Washington State Broadband Office
In recognition that broadband access is critical to the residents of Washington, RCW 43.330.532 establishes the Washington State Broadband Office and tasks it with promoting access and achieving download/upload speed goals for residences, businesses and communities.
Help us identify low or no high-speed internet service areas in Washington state
Internet for All in Washington
The Washington State Broadband Office (WSBO), through consultation with other state agencies and extensive public engagement will develop a Five-Year Action Plan and a state Digital Equity Plan for universal, reliable, high-speed Internet. These two plans will establish eligibility for federal funding to deliver significant investments for the expansion of broadband access and to help close the digital divide in the state of Washington. Learn more about the Internet for All in Washington initiative and how to engage with the Broadband Office.
Statewide Internet for All Washington: Kick-off Event on Wednesday, March 29 at 2 p.m.
The Internet for All Washington: Kick-off Event is an informational webinar aimed at sharing information on the federal Internet for All programs. These programs have created the opportunity for our state to apply for a portion of over $42 billion in grants for broadband infrastructure advancement and $2.75 billion for digital equity initiatives.
Register for the Statewide Internet for All Washington Kick Off Event.
FCC Broadband Mapping
The Washington State Broadband Office, Community Economic Revitalization Board and Public Works Board are encouraging the public to review and verify or challenge the information for their location on the recently published FCC National Broadband Map. The accuracy of this map is critical for future broadband funding allocations. Step by step guidance has been made available.
Broadband Infrastructure Funding and Services
Objections received and WSBO evaluation of the objection
The objection period is closed for existing network service providers to object to an application for broadband construction funding under the WSBO Broadband Infrastructure Grant – ARPA Capital program. Objections demonstrating that the following circumstance will be considered:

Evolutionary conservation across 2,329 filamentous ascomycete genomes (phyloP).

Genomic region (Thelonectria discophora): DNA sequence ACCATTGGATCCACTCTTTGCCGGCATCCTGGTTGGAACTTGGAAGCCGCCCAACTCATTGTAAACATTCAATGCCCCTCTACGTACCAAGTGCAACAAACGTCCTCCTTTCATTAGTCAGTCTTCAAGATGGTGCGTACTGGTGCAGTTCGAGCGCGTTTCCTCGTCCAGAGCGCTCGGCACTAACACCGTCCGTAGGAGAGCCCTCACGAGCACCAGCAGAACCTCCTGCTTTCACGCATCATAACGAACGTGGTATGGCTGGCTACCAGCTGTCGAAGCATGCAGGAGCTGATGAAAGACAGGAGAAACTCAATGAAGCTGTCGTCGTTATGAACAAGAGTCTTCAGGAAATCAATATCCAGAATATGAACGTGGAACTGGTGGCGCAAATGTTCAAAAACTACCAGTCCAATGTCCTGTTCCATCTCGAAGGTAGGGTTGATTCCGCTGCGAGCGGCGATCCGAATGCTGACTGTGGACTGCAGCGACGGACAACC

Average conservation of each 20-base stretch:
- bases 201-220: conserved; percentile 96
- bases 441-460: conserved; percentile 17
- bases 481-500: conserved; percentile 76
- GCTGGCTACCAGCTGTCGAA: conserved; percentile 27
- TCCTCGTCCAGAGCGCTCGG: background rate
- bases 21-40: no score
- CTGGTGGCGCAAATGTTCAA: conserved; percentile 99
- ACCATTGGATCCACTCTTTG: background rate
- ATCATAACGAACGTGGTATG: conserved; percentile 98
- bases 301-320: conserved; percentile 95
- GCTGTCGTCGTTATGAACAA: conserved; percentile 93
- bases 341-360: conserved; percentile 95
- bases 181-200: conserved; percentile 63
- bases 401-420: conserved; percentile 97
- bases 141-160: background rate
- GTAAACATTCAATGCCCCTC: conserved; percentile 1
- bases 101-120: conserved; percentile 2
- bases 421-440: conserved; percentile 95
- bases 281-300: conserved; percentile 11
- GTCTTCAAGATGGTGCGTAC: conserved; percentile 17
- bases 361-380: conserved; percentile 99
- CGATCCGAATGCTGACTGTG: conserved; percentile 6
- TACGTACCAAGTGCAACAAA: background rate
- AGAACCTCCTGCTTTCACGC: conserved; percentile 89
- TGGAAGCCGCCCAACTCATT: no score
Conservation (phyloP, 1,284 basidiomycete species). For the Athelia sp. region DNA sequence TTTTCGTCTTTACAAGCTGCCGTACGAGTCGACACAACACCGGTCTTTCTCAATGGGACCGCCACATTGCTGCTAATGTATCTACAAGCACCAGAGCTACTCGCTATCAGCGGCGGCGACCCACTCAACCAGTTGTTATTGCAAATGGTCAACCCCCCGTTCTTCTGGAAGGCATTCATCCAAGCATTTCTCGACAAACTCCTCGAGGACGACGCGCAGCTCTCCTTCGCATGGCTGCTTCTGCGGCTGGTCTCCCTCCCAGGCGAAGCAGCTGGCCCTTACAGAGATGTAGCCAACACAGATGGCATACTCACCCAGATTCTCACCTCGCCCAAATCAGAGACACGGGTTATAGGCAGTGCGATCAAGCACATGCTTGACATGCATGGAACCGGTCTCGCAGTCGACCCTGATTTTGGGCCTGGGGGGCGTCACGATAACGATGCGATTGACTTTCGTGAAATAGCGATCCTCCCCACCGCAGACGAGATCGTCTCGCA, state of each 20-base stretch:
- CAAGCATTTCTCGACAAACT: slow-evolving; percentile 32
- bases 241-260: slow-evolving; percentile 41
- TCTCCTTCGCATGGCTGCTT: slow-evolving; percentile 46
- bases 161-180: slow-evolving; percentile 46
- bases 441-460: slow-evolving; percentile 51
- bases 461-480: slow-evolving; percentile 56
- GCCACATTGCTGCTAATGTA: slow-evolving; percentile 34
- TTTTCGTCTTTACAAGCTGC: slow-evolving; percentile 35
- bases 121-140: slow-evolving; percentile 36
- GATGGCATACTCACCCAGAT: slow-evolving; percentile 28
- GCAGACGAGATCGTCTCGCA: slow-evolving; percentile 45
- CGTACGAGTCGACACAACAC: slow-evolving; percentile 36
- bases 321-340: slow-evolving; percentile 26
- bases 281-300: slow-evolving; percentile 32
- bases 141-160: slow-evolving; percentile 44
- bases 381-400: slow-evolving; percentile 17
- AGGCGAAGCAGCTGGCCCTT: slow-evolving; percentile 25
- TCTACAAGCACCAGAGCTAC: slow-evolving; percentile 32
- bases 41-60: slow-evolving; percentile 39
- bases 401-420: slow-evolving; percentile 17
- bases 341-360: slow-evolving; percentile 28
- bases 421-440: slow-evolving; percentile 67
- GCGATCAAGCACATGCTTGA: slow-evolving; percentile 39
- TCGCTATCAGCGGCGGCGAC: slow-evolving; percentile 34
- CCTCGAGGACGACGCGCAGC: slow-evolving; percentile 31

- The proposed project will result in overbuild because the objecting party currently provides, has begun construction to provide, or will begin construction within a year of the date that the WSBO awards are issued to provide broadband service to end users at 100/20 Mpbs or speeds equal to or greater than state speed goals (RCW 43.330.536). The WSBO reserves the right to require an objector to provide a bond, letter of credit or other indications of financial commitment guaranteeing the construction project’s completion.
Steps for existing network service providers:
- Review the applicant list, project areas, proposed service delivery speeds, and project area maps.
- Compete the Objection Intake Form.
- Complete the Objection Address Information spreadsheet.
- Submit the completed Objection Intake Form, Objection Address Information spreadsheet, and service area maps to Connie.Rivera@commerce.wa.gov.
Objections must contain all required documentation and be received by February 10, 2023 to be considered.
The WSBO is working with applicants and objecting providers to resolve areas of potential overbuild in proposed projects. Upon completion of this process, awards will be announced. The WSBO anticipates announcing awards in April 2023.
- BIG Recipient Handbook
- BIG Grant Award Recipients (coming soon)
This application cycle would not be possible without the participation of communities, local governments, tribes, and private businesses..